Democrat Donna Branch-Gilby spoke to Tucson Weekly’s Mari Herreras about how election integrity issues inspired her to challenge Pima County Supervisor Sharon Bronson in the Sept. 2 Democratic primary. Find out more about the race here.
Is it difficult when running against an incumbent to get people to outwardly support you?
I’ve talked to people directly and what I’ve gotten is that people are willing and happy to talk with me and give me information and advise me on what I should read or who else I should talk to, but they are very wary of saying anything that would indicate their support of me.
Why is that?
She has a vote that would send money their way for either a community development project or some other item which is going to come before the board and I’ve been told, “I wouldn’t dare be seen as any thing but supporting her.”
There are a couple of people like this that I’ve known for decades that would support me, but have said they can’t do it.
When you were first vice chair of the Arizona state Democratic Party you traveled around the state teaching prospective candidates how to run a campaign. What did you learn that’s come in handy now?
I did go to some great training especially that helps with the technical side of running and winning a campaign. And then I went to Camp Wellstone, which is terrifying, because they put you there in a room and there are three people who pretend to be reporters. They remind you, “Our job is to make for a very exciting interview—are you ready?” They let fly the tough questions.
Being a county chair also gave me excellent preparation, because I found myself once a month sitting next to John Munger, on KUAT-TV, so that was great. I was very glad I had the length of time in Tucson that has allowed me to work on so many campaigns in the past. But my degree is in public administration, which helps. And I’ve always been curious about how decisions get made through government.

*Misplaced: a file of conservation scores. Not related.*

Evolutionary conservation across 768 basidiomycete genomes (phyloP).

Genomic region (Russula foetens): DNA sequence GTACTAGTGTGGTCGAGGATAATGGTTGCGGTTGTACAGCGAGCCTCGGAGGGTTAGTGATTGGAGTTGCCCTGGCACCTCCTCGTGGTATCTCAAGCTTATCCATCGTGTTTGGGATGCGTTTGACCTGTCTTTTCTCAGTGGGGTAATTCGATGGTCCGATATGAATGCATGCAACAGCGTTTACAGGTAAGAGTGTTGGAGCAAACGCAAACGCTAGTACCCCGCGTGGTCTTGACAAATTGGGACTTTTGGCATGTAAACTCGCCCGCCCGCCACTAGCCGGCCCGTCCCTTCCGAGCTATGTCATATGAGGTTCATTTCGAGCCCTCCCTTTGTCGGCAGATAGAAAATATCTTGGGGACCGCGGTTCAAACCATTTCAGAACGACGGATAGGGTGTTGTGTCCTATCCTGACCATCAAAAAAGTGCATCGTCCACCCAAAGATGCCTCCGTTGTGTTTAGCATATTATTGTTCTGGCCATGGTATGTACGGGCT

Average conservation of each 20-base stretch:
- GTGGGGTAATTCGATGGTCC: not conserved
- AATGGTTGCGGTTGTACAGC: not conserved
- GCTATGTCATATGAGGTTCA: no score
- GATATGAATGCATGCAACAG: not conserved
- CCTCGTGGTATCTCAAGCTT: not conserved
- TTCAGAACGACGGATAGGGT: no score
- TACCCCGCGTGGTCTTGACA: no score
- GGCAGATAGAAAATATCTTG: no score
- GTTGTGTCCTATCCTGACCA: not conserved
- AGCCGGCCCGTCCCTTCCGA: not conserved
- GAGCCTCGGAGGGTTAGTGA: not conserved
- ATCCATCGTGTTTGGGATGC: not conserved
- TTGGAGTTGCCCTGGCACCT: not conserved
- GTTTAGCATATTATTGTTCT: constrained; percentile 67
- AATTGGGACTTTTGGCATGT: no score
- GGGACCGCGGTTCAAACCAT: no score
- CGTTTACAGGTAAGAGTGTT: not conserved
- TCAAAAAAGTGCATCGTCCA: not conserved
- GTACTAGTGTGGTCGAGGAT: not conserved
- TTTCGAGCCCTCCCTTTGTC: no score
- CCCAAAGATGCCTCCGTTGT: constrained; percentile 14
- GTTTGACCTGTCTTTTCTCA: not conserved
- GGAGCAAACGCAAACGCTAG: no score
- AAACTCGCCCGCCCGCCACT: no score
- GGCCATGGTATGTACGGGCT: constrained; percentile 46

You’ve also mentioned being part of the building of the Milagro Cohousing development has helped, too. How is that?
The experience of building this place was definitely an education in governmental processes. We had a good team of future neighbors that all became friends, and then we had to get it rezoned which was a year and a half process, and working with the neighbors and assuring them it was not going to be a hippy commune, that we’d all have legitimate means of income.
I was also involved at the time that we made our mission statement, to find a way to live in harmony with nature and reduce our energy footprint, water use and find a social place easily and a private place easily. It took us nine years, but we have very good experiences along the way. Someone once said, “Isn’t this daunting,” but I said, “You know what’s daunting is putting all of your savings in a project and if the zoning doesn’t go through or you can’t get safe access through a land swap to get a road into the place, or you can’t get the building permits that allow you to adjoin walls, etc.—that’s what was daunting.”